by Réginald-Jérôme de Mans

Those of us who (pace Black Sabbath) sold our soul for #steez know the inner duel. Inside us, our better angels, those attempting to persuade us to better ourselves by looking outward, improving our surroundings, or even getting a real damn hobby, constantly struggle against the voice telling us that each new article of clothing we do not yet have is an essential piece of the puzzle that would complete a picture of the real us. The last piece we bought, the one that seemed like it was the missing key to completing us? It only opened up a new side of the puzzle we hadn’t known existed.

Confinement has not made that duel any less epic. Why the hell have I bought more ties (including the incredibly rare Sulka made with 18-karat gold lame pictured here, purchased late in the evening of November 3rd for some reason) when I’ve worn a button-front shirt once in nine months? The stress catalyzing purchases like these hasn’t gone away, rather the opposite. And along with family members whose feelings we cannot avoid treading on, we are confined with swirling ghosts of self, incorporeal potentialities. Ill-advised stress purchases outfit those distant, expected, manifestations of self once their currently unreachable otherworld has neared.

Our struggle in the current day is the constant risk of succumbing to the purchase of elements to bedeck future selves for situations that we cannot experience now. As with before confinement, it is self-involved and solipsistic, even if each purchase of a currently unnecessary item for that future self whispers that it is actually a small investment in hope. Maybe. In addition to contributing to the possible risk of financial doom, each purchase also carries the risk of disappointment, because for those of us who are immersed in this struggle each new anticipated purchase – inevitably through the mail nowadays – is an increasingly ludicrous promise of a completely new self.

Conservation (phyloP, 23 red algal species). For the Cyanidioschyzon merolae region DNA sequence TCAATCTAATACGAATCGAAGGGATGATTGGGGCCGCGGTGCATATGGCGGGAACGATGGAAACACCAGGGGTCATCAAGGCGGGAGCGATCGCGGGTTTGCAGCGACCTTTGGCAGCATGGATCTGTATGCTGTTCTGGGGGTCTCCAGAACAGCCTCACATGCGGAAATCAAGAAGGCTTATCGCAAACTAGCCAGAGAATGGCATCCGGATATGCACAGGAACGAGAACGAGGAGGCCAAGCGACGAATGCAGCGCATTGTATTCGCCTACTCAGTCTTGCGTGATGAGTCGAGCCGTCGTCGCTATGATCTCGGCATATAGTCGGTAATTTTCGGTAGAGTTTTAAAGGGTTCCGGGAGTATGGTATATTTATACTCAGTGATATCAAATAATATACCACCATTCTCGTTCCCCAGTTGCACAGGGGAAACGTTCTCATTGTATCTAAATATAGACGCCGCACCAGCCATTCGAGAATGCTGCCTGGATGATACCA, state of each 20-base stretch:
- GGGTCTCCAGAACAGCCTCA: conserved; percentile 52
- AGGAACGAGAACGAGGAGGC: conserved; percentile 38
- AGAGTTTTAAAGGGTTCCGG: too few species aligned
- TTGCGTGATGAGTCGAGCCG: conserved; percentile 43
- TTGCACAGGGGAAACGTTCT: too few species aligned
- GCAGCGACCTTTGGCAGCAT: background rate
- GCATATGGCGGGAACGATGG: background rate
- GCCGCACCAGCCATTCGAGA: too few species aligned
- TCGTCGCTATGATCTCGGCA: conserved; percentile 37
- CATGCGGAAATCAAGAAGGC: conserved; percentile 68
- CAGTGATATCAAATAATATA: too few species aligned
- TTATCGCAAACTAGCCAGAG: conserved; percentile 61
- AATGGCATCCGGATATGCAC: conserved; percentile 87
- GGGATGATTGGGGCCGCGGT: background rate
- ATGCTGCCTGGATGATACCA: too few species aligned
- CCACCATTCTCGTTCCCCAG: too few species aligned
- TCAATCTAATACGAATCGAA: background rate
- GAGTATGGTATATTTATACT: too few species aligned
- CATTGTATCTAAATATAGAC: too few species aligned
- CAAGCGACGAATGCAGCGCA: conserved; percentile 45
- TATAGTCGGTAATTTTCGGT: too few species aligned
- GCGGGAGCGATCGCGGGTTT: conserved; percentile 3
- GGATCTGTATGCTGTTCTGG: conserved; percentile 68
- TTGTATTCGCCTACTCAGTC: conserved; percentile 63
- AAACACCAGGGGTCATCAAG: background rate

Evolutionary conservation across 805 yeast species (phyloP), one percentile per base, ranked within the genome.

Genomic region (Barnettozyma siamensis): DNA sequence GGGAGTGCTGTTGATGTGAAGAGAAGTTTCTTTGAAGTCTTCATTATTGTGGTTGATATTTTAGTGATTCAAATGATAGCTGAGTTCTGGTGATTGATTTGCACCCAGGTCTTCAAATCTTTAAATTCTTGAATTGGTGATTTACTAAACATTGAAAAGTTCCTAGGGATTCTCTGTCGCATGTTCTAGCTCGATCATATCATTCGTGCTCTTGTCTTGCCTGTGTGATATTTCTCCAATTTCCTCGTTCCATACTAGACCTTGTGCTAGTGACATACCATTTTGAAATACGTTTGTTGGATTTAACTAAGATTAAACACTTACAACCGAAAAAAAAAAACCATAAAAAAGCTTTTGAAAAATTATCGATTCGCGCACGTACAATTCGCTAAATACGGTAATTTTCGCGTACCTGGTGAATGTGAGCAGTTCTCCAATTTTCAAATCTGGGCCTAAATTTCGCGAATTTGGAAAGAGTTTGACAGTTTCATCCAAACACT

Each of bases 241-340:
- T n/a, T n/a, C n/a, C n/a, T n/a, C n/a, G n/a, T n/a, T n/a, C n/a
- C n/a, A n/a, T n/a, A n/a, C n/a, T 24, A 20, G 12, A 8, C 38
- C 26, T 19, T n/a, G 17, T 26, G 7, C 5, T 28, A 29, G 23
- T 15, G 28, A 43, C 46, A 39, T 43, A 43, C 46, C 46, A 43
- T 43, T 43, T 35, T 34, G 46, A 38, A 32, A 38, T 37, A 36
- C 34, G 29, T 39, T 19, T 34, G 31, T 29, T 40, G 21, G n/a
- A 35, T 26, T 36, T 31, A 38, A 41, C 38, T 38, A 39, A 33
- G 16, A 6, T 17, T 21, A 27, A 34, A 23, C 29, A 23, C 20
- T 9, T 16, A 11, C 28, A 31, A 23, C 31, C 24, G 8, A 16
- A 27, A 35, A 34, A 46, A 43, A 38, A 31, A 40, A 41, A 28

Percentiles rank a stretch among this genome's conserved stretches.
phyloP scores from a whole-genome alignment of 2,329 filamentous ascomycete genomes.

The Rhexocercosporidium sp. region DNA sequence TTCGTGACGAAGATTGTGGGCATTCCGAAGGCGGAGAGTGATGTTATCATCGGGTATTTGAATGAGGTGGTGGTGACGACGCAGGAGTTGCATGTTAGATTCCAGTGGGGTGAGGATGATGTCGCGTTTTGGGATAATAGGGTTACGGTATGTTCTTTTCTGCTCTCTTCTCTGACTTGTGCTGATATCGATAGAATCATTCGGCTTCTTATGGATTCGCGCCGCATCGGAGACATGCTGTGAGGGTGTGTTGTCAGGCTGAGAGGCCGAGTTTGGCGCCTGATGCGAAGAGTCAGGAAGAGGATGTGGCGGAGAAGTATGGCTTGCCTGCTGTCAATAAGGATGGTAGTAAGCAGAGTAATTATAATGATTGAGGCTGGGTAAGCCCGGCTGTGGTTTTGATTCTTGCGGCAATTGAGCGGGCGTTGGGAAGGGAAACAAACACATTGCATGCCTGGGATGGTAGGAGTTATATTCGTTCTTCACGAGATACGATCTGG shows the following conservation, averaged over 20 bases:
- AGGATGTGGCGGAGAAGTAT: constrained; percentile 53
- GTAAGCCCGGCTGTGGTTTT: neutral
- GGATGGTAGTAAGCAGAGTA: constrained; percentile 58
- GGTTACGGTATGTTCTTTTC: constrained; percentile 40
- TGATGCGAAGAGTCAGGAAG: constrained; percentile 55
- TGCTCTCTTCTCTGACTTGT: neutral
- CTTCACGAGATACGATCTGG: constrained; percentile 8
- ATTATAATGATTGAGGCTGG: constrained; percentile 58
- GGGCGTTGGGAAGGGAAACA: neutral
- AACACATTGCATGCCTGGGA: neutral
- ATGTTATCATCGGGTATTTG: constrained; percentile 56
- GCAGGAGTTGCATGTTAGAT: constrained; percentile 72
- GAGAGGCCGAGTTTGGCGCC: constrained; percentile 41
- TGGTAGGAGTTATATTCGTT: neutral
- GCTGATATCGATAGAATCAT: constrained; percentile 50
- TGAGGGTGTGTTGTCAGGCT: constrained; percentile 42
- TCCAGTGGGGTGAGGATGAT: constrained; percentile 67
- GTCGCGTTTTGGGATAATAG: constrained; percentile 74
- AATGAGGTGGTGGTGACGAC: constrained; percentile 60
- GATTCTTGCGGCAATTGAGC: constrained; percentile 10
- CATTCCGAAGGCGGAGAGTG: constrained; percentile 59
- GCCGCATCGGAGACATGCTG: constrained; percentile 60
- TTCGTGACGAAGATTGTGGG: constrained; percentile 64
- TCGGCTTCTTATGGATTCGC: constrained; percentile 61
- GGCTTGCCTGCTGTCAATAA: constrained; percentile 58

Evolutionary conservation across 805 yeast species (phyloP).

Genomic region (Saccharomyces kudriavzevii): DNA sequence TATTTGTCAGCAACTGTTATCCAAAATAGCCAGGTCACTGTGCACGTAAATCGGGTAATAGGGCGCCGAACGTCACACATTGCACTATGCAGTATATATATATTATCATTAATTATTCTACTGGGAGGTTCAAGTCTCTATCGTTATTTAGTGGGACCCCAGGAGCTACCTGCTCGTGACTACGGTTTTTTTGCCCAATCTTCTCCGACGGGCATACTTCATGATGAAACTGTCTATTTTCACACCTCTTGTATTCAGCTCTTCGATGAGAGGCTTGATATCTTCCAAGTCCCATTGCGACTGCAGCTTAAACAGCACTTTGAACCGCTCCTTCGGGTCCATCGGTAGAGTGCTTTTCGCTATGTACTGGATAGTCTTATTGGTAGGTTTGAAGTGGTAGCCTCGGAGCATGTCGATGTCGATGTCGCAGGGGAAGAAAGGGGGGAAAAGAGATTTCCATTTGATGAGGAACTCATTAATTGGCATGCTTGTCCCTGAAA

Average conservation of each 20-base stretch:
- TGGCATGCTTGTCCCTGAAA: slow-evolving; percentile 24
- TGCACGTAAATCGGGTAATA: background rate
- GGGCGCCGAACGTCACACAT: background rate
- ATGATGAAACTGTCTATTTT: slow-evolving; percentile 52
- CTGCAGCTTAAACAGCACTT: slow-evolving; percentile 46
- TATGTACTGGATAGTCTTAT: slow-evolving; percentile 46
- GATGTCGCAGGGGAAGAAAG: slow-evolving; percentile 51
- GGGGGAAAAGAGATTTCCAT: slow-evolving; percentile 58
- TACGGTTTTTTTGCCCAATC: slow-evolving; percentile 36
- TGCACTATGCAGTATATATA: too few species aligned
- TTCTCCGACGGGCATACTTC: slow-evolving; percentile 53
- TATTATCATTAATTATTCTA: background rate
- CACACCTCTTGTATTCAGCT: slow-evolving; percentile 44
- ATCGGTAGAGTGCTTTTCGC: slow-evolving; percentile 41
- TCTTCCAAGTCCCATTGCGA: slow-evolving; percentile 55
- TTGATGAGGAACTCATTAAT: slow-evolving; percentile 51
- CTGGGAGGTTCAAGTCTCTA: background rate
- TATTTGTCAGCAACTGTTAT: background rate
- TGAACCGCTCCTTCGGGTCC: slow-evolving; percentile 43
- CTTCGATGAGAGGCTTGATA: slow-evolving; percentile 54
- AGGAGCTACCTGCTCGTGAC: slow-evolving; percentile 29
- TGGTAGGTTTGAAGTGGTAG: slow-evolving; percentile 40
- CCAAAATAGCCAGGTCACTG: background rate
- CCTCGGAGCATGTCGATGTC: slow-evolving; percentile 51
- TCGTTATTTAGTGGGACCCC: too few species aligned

What does the compulsion struggle against? These are solitary pleasures: even at times when people could safely frequent each other, every #iGent has learned that no one but our fellow obsessives -- cares about our newest accretion. (My e-friends have lost no time already telling me what a tasteless dork I am for stress-buying the Sulka tie.) This escapist lust for more and more things to orbit the self, like the meaningless, ever more dangerous cloud of space junk, confronts a desire for escape velocity. To break out of our cloud of self-involvement, which can enforce isolation even when society does not, and invest in others.

One of the simplest yearnings: to be around others, to open one’s house and share self without imposing judgment or expectation. Simple yet even before our distanced year, rare in practice in our overworked middle-class lives. A friend was the best at it, humble, thoughtful, a wonderful chef and host, knowing everyone and having us all over several times a year to fill up his house and backyard, for homemade gumbo and potluck desserts. Whatever our walk of life, presence of children or level of shyness, he accepted us, found something to talk about, even recognizing the Mr. Bungle album I had lying around as something he hadn’t encountered since his time in the military.

Driving through a tangle of highways, the ones we had to navigate to reach his area, recently reminded me that we would never again be visiting him. Early in confinement he suddenly died, alone at his home, while quarantining. This is for him, and for the dozens of us who met again over multiple remembrance sessions, dozens of us who knew each other from his parties and who each had stories of his support and generosity, vowing that we would keep his tradition alive by opening our houses to friends and acquaintances who could become friends, in safer times. Let thoughts not just of our frustrated, overwhelmed selves be with us during this time, but of others we want to live up to, others who encourage us to look beyond what we’ve crowded and clouded ourselves with to a different time and to different people.